The bus makes a sharp right-hand turn into a rather non-descript parking lot. We tumble out onto a scenic spot next to a small river. In the river there are three men in blue latex overalls using scythes to cut the river grass. We turn our eyes to the structure before us and the men on the tour simultaneously gasp. Before us, encased in a sleeping beauty like glass structure, lies a 1950s type 40 Bugatti. It is covered in rice dust.
We have brought our students from our cooking school in Italy to see the Gazzani rice mill. It has been in continuous operation since 1648 and still uses the mortar and pestle method that is found in only one other place in Italy. The owner, Marco Soave, comes out to greet us and quickly takes us through the modern method of rice milling that dates from the post WWII era and uses 14 machines. We climb through a rickety wall opening and see what looks like an ancient water wheel that still powers the entire factory.
After our modern tour we enter the original part of the factory. Stretched out before us are 8 applewood pestles that have never broken or needed repair. They slam into a bank of mortars made of the finest Rosso di Verona marble. Stone that back home we would only use for the most expensive counter tops. The mortars are also covered in rice dust, but they too have never needed replacing. The operation runs by a system of wheels and pulleys that are all attached to the ancient water wheel by a camel skin belt.
Marco stops one of the pestles. There are only four that are used at any given time. He scoops up a handful of rice to show us how the hull has been removed. He then detaches a large round sieve from the ceiling that looks like an overgrown embroidery hoop, and pours the rice into the center. He slowly moves the hoop in a circular fashion, twisting it faster and faster as the dust falls to the floor. He says he repeats the process three times before the rice is completely cleaned.
What takes 14 separate steps using the modern machines is accomplished over four hours in one step using the mortar and pestle. However, the more modern method takes only 20 minutes and the rice is polished to a shine. Everyone on our bus bought the rice made with pestles, and later commented on its rich nutty flavor.
From Every Night Italian, by Giuliano Hazan, Scribner, 2000
RISOTTO AL PROFUMO DI ZUCCA
Butternut Squash Risotto
One of the many glorious dishes available in Venice is a risotto made with a local pumpkin called zucca barucca. Its aroma is rich and sweet and its deep golden color resembles the changing leaves in the countryside. In the US I have found that butternut squash most closely resembles the flavor of this pumpkin. Risotto is very easy to make. Its most trying requirement is having to stir it constantly for the 20 minutes it takes to cook and you can enlist the assistance of guests or family members to share stirring duty.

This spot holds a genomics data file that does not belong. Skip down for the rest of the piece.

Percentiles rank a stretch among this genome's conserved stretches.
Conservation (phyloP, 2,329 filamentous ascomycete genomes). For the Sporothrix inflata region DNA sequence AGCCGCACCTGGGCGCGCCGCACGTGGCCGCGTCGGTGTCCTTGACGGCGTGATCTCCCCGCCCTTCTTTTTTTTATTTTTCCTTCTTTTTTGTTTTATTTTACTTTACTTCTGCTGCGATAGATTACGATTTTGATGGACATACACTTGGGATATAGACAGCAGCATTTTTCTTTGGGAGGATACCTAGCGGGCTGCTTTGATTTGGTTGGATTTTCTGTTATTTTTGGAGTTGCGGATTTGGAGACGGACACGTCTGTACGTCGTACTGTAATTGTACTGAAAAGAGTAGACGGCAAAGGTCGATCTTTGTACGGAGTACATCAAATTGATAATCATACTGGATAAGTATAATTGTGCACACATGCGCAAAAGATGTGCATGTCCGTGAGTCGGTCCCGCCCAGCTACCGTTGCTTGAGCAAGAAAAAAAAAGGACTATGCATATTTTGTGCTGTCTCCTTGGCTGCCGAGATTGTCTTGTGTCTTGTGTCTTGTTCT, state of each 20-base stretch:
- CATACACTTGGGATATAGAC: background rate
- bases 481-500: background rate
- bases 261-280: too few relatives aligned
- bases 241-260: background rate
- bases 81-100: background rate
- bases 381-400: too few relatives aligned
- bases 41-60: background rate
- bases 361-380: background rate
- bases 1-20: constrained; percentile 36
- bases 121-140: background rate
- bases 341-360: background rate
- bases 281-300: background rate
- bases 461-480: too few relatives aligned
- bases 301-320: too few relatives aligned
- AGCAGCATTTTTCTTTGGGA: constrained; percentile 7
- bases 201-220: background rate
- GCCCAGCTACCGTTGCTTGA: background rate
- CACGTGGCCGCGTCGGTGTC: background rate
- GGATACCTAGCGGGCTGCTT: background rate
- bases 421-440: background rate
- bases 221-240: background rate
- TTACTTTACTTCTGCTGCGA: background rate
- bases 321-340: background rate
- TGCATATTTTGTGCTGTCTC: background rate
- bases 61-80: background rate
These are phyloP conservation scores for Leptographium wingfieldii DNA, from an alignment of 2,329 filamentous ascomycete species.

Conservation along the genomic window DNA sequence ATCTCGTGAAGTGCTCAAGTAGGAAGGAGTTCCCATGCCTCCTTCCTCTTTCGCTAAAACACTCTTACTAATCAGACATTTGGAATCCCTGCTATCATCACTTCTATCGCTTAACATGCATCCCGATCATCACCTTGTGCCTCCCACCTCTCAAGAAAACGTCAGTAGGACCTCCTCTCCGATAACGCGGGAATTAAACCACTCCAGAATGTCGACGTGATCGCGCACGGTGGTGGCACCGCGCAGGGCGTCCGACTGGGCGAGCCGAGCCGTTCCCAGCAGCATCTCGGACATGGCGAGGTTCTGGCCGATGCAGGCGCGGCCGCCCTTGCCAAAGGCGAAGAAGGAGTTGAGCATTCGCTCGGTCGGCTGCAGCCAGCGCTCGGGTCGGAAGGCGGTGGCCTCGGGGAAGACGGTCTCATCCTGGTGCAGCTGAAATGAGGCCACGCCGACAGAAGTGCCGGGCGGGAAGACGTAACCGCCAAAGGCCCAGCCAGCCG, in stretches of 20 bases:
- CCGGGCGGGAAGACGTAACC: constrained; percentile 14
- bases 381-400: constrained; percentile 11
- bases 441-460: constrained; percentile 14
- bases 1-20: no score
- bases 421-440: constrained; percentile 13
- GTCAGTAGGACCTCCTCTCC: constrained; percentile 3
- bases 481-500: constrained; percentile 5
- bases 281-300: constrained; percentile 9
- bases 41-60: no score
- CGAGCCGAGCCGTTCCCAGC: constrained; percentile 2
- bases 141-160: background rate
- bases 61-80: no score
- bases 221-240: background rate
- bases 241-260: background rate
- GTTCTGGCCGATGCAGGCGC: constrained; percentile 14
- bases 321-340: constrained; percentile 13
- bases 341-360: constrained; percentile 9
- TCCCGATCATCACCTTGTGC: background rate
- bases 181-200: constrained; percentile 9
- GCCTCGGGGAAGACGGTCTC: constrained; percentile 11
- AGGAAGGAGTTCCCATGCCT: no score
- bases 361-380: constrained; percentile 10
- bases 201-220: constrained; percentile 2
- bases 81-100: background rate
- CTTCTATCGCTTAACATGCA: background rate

Total time from start to finish: about 45 minutes
serves 4 to 6 people
1/2 cup yellow onion, finely chopped
3 tablespoons butter
1 pound butternut squash (about 3 cups diced)
freshly ground black pepper
1 1/2 cups Italian rice for risotto such as Arborio or Carnaroli
5 cups homemade meat broth, or 1 beef bouillon cube dissolved in 5 cups water
2 tablespoons Italian flat-leaf parsley, finely chopped
1/2 cup parmigiano-reggiano, freshly grated
1. Put the onion and 2 tablespoons of the butter in a large heavy bottomed pot over medium low heat. Saute the onion until it turns to a rich golden color.
2. While the onion is sauteing, remove the rind and the seeds from the squash, then cut it into 3/4 inch cubes. When the onion is ready, add the squash to the pan with about 1/2 cup of water. Season with salt and pepper and cook until the squash is tender, about 10-15 minutes.
3. While the squash is cooking, heat the broth in a sauce pot and keep it at a very low simmer.
4. When the squash is tender and all the water has evaporated, add the rice and stir until it is well coated. Add a couple of ladlefuls of the heated broth and stir with a wooden spoon. Continue stirring and adding broth to the rice as the liquid in the pot evaporates. The right amount of broth to add is just enough to produce the consistency of a rather thick soup and it is important to wait until all the liquid has evaporated before adding more broth. The rice will be done in about 20 minutes, when it is firm to the bite but not still crunchy or chalky in the center. At the end the risotto should have a creamy, almost "wavy" consistency.
5. Remove from the heat and stir in the chopped parsley, the grated parmigiano and the remaining tablespoon of butter. Taste for salt and serve at once.
Read more of Lael Hazan's work at: The Educated Palate: Lael and Giuliano Hazan's Blog
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